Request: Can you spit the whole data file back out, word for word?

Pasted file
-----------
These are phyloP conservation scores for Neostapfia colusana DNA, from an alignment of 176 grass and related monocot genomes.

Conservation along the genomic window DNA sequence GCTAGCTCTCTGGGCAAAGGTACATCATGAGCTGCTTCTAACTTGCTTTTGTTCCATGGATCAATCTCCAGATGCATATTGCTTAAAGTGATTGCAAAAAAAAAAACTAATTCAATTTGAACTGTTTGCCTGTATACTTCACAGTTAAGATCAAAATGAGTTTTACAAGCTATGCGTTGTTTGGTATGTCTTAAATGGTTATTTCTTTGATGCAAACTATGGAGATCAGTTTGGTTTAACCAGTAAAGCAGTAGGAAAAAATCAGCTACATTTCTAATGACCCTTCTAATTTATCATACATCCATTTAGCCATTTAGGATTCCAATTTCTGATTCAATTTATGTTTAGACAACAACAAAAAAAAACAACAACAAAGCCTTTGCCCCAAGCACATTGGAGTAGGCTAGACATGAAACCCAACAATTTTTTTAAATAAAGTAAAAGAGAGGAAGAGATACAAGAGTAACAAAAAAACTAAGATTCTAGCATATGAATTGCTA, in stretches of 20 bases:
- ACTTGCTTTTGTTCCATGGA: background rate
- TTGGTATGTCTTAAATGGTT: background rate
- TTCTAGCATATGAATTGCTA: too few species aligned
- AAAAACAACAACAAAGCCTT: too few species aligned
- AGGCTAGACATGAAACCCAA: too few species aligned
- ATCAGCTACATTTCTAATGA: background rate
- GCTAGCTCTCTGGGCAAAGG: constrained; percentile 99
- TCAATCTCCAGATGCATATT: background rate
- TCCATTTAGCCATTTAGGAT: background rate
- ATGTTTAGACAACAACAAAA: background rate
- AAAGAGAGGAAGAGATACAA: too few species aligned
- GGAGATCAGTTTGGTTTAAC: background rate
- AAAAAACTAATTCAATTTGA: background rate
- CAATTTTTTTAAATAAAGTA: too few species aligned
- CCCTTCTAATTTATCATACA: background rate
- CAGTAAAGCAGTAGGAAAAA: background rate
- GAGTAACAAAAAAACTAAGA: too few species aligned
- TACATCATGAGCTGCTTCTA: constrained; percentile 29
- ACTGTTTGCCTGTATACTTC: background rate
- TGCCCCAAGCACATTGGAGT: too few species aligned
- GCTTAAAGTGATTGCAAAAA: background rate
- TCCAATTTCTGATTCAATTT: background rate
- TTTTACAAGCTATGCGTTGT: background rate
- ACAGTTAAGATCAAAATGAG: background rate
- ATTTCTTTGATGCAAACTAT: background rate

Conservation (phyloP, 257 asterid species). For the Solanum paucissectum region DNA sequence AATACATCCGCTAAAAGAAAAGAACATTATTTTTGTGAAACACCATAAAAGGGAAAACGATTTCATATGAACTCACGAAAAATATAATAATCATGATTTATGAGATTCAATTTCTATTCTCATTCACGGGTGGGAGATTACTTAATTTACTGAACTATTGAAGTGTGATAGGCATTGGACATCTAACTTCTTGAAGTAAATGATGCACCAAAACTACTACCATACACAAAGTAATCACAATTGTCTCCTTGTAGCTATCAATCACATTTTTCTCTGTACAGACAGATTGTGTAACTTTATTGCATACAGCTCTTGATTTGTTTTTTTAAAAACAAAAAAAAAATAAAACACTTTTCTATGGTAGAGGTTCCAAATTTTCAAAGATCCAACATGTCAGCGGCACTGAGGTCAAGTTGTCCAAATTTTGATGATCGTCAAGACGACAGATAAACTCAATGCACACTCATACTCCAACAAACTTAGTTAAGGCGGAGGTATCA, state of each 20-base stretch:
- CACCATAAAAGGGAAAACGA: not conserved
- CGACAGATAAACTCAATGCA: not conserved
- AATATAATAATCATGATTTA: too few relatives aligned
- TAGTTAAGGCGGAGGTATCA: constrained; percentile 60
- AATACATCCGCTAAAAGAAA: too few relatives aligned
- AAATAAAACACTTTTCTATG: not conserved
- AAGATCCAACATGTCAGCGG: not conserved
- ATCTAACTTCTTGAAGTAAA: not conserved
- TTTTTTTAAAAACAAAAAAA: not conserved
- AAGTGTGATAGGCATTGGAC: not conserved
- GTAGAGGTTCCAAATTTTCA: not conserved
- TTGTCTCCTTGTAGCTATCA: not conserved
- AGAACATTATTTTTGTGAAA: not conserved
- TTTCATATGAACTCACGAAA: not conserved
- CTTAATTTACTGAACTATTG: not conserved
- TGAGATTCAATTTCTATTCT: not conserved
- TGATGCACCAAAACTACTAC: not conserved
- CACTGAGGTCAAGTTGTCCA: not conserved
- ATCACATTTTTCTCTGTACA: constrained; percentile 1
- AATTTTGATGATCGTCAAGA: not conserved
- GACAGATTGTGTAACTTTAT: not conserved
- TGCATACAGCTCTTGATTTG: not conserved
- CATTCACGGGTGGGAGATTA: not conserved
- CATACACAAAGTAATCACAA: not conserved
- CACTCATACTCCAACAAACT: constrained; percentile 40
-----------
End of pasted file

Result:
These are phyloP conservation scores for Neostapfia colusana DNA, from an alignment of 176 grass and related monocot genomes.

Conservation along the genomic window DNA sequence GCTAGCTCTCTGGGCAAAGGTACATCATGAGCTGCTTCTAACTTGCTTTTGTTCCATGGATCAATCTCCAGATGCATATTGCTTAAAGTGATTGCAAAAAAAAAAACTAATTCAATTTGAACTGTTTGCCTGTATACTTCACAGTTAAGATCAAAATGAGTTTTACAAGCTATGCGTTGTTTGGTATGTCTTAAATGGTTATTTCTTTGATGCAAACTATGGAGATCAGTTTGGTTTAACCAGTAAAGCAGTAGGAAAAAATCAGCTACATTTCTAATGACCCTTCTAATTTATCATACATCCATTTAGCCATTTAGGATTCCAATTTCTGATTCAATTTATGTTTAGACAACAACAAAAAAAAACAACAACAAAGCCTTTGCCCCAAGCACATTGGAGTAGGCTAGACATGAAACCCAACAATTTTTTTAAATAAAGTAAAAGAGAGGAAGAGATACAAGAGTAACAAAAAAACTAAGATTCTAGCATATGAATTGCTA, in stretches of 20 bases:
- ACTTGCTTTTGTTCCATGGA: background rate
- TTGGTATGTCTTAAATGGTT: background rate
- TTCTAGCATATGAATTGCTA: too few species aligned
- AAAAACAACAACAAAGCCTT: too few species aligned
- AGGCTAGACATGAAACCCAA: too few species aligned
- ATCAGCTACATTTCTAATGA: background rate
- GCTAGCTCTCTGGGCAAAGG: constrained; percentile 99
- TCAATCTCCAGATGCATATT: background rate
- TCCATTTAGCCATTTAGGAT: background rate
- ATGTTTAGACAACAACAAAA: background rate
- AAAGAGAGGAAGAGATACAA: too few species aligned
- GGAGATCAGTTTGGTTTAAC: background rate
- AAAAAACTAATTCAATTTGA: background rate
- CAATTTTTTTAAATAAAGTA: too few species aligned
- CCCTTCTAATTTATCATACA: background rate
- CAGTAAAGCAGTAGGAAAAA: background rate
- GAGTAACAAAAAAACTAAGA: too few species aligned
- TACATCATGAGCTGCTTCTA: constrained; percentile 29
- ACTGTTTGCCTGTATACTTC: background rate
- TGCCCCAAGCACATTGGAGT: too few species aligned
- GCTTAAAGTGATTGCAAAAA: background rate
- TCCAATTTCTGATTCAATTT: background rate
- TTTTACAAGCTATGCGTTGT: background rate
- ACAGTTAAGATCAAAATGAG: background rate
- ATTTCTTTGATGCAAACTAT: background rate

Conservation (phyloP, 257 asterid species). For the Solanum paucissectum region DNA sequence AATACATCCGCTAAAAGAAAAGAACATTATTTTTGTGAAACACCATAAAAGGGAAAACGATTTCATATGAACTCACGAAAAATATAATAATCATGATTTATGAGATTCAATTTCTATTCTCATTCACGGGTGGGAGATTACTTAATTTACTGAACTATTGAAGTGTGATAGGCATTGGACATCTAACTTCTTGAAGTAAATGATGCACCAAAACTACTACCATACACAAAGTAATCACAATTGTCTCCTTGTAGCTATCAATCACATTTTTCTCTGTACAGACAGATTGTGTAACTTTATTGCATACAGCTCTTGATTTGTTTTTTTAAAAACAAAAAAAAAATAAAACACTTTTCTATGGTAGAGGTTCCAAATTTTCAAAGATCCAACATGTCAGCGGCACTGAGGTCAAGTTGTCCAAATTTTGATGATCGTCAAGACGACAGATAAACTCAATGCACACTCATACTCCAACAAACTTAGTTAAGGCGGAGGTATCA, state of each 20-base stretch:
- CACCATAAAAGGGAAAACGA: not conserved
- CGACAGATAAACTCAATGCA: not conserved
- AATATAATAATCATGATTTA: too few relatives aligned
- TAGTTAAGGCGGAGGTATCA: constrained; percentile 60
- AATACATCCGCTAAAAGAAA: too few relatives aligned
- AAATAAAACACTTTTCTATG: not conserved
- AAGATCCAACATGTCAGCGG: not conserved
- ATCTAACTTCTTGAAGTAAA: not conserved
- TTTTTTTAAAAACAAAAAAA: not conserved
- AAGTGTGATAGGCATTGGAC: not conserved
- GTAGAGGTTCCAAATTTTCA: not conserved
- TTGTCTCCTTGTAGCTATCA: not conserved
- AGAACATTATTTTTGTGAAA: not conserved
- TTTCATATGAACTCACGAAA: not conserved
- CTTAATTTACTGAACTATTG: not conserved
- TGAGATTCAATTTCTATTCT: not conserved
- TGATGCACCAAAACTACTAC: not conserved
- CACTGAGGTCAAGTTGTCCA: not conserved
- ATCACATTTTTCTCTGTACA: constrained; percentile 1
- AATTTTGATGATCGTCAAGA: not conserved
- GACAGATTGTGTAACTTTAT: not conserved
- TGCATACAGCTCTTGATTTG: not conserved
- CATTCACGGGTGGGAGATTA: not conserved
- CATACACAAAGTAATCACAA: not conserved
- CACTCATACTCCAACAAACT: constrained; percentile 40